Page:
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Division No. 1


Addington, L.
Ampthill, L.
Anelay of St Johns, B.
Astor of Hever, L.
Attlee, E.
Avebury, L.
Biffen, L.
Bradshaw, L.
Brooke of Sutton Mandeville, L.
Brougham and Vaux, L.
Buscombe, B.
Byford, B.
Carnegy of Lour, B.
Coe, L.
Cope of Berkeley, L. [Teller]
Craig of Radley, L.
Dholakia, L.
Dixon-Smith, L.
Dundee, E.
Elton, L.
Ferrers, E.
Flather, B.
Fookes, B.
Gardner of Parkes, B.
Geddes, L.
Glentoran, L.
Goodhart, L.
Goschen, V.
Greaves, L.
Hamwee, B.
Hanham, B.
Hanningfield, L.
Harris of Richmond, B.
Henley, L.
Higgins, L.
Hodgson of Astley Abbotts, L.
Howe, E.
Howe of Idlicote, B.
Jopling, L.
Kimball, L.
King of Bridgwater, L.
Kingsland, L.
Kirkham, L.
Knight of Collingtree, B.
Linklater of Butterstone, B.
Livsey of Talgarth, L.
Lucas, L.
Mackay of Clashfern, L.
Maddock, B.
Mancroft, L.
Mar and Kellie, E.
Marlesford, L.
Mayhew of Twysden, L.
Miller of Hendon, B.
Montagu of Beaulieu, L.
Mowbray and Stourton, L.
Newby, L.
Noakes, B.
Northesk, E.
Northover, B.
Norton of Louth, L.
Oppenheim-Barnes, B.
Pilkington of Oxenford, L.
Plummer of St. Marylebone, L.
Rawlings, B.
Redesdale, L.
Rennard, L.
Rodgers of Quarry Bank, L.
Rogan, L.
Roper, L.
Rotherwick, L.
Saatchi, L.
Saltoun of Abernethy, Ly.
Sandberg, L.
Scott of Needham Market, B.
Seccombe, B. [Teller]
Selborne, E.
Selsdon, L.
Skelmersdale, L.
Smith of Clifton, L.
Strathclyde, L.
Thomas of Walliswood, B.
Tordoff, L.
Trefgarne, L.
Trumpington, B.
Wallace of Saltaire, L.
Wilcox, B.
Williams of Crosby, B.
Windlesham, L.


Acton, L.
Ahmed, L.
Amos, B. (Lord President)
Andrews, B.
Archer of Sandwell, L.
Ashton of Upholland, B.
Bach, L.
Bassam of Brighton, L.
Bernstein of Craigweil, L.
Billingham, B.
Blackstone, B.
Blood, B.
Borrie, L.
Brooke of Alverthorpe, L.
Brookman, L.
Campbell-Savours, L.
Carter, L.
Christopher, L.
Clarke of Hampstead, L.
Clinton-Davis, L.
Colville of Culross, V.
Crawley, B.
Davies of Oldham, L. [Teller]
Desai, L.
Dixon, L.
Donoughue, L.
Dubs, L.
Elder, L.
Evans of Temple Guiting, L.
Falconer of Thoroton, L. (Lord Chancellor)
Farrington of Ribbleton, B.
Faulkner of Worcester, L.
Filkin, L.
Finlay of Llandaff, B.
Fitt, L.
Fyfe of Fairfield, L.
Gale, B.
Gavron, L.
Golding, B.
Goldsmith, L.
Gould of Potternewton, B.
Grabiner, L.
Graham of Edmonton, L.
Grocott, L. [Teller]
Harrison, L.
Hayman, B.
Hogg of Cumbernauld, L.
Hollis of Heigham, B.
Howarth of Breckland, B.
Howells of St. Davids, B.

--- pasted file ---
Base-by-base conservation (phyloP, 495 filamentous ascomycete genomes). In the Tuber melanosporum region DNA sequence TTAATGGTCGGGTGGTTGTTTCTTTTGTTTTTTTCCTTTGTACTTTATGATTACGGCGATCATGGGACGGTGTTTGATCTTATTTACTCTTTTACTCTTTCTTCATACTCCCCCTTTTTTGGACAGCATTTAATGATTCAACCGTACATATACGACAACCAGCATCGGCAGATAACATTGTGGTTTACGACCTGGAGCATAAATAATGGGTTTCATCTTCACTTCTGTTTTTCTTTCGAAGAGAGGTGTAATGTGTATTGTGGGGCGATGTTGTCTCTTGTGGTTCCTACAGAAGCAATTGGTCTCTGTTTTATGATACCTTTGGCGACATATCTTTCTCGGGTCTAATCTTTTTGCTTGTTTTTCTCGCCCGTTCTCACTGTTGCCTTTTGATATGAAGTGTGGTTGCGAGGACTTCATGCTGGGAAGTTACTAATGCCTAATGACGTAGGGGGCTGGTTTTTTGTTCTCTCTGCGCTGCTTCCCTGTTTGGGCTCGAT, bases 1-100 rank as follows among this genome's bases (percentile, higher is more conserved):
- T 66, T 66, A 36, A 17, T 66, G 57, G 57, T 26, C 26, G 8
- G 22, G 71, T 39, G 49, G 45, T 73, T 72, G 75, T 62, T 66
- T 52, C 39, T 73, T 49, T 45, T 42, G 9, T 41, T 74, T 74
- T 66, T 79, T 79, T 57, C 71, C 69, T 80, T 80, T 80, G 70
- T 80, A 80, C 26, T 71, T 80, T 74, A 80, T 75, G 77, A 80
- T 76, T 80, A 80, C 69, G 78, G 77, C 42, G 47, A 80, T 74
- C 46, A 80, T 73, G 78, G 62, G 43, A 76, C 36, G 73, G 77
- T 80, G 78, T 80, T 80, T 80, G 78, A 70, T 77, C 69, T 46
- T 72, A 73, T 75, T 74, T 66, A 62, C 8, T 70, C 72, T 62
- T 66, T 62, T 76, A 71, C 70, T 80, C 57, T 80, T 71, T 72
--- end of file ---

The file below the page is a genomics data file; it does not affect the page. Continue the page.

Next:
Hoyle, L.
Hughes of Woodside, L.
Hunt of Kings Heath, L.
Janner of Braunstone, L.
King of West Bromwich, L.
Lea of Crondall, L.
Lipsey, L.
Macdonald of Tradeston, L.
McIntosh of Haringey, L.
McIntosh of Hudnall, B.
MacKenzie of Culkein, L.
Marsh, L.
Massey of Darwen, B.
Merlyn-Rees, L.
Mitchell, L.
Morris of Aberavon, L.
Nicol, B.
Parekh, L.
Pendry, L.
Pitkeathley, B.
Prys-Davies, L.
Ramsay of Cartvale, B.
Randall of St. Budeaux, L.
Rooker, L.
St. John of Bletso, L.
Scotland of Asthal, B.
Sewel, L.
Sheldon, L.
Simon, V.
Stone of Blackheath, L.
Strabolgi, L.
Strange, B.
Symons of Vernham Dean, B.
Temple-Morris, L.
Tenby, V.
Thornton, B.
Tomlinson, L.
Triesman, L.
Walpole, L.
Warner, L.
Whitaker, B.
Williams of Elvel, L.
Woolmer of Leeds, L.

Resolved in the negative, and amendment disagreed to accordingly.

12.56 p.m.

Clause 50 [Duration of permission and consent]:

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The Deputy Chairman of Committees (Lord Carter): I should tell the Committee that if Amendment No. 121 is agreed to I cannot call Amendments Nos. 121A or 121B on the ground of pre-emption.

Baroness Hanham moved Amendment No. 121:

    Page 38, line 15, leave out from "amended" to "after" in line 18 and insert "so that"

The noble Baroness said: I shall not read out the group of amendments. They all refer to Clause 50.

Clause 50 would reduce the duration of permissions and consents from the default position of five years, as at present, to three years. We have received innumerable representations stretching well into double figures. It is fair to say that the provisions of the Bill have been universally condemned. Many concerns have been expressed. I shall try to summarise them for the Minister.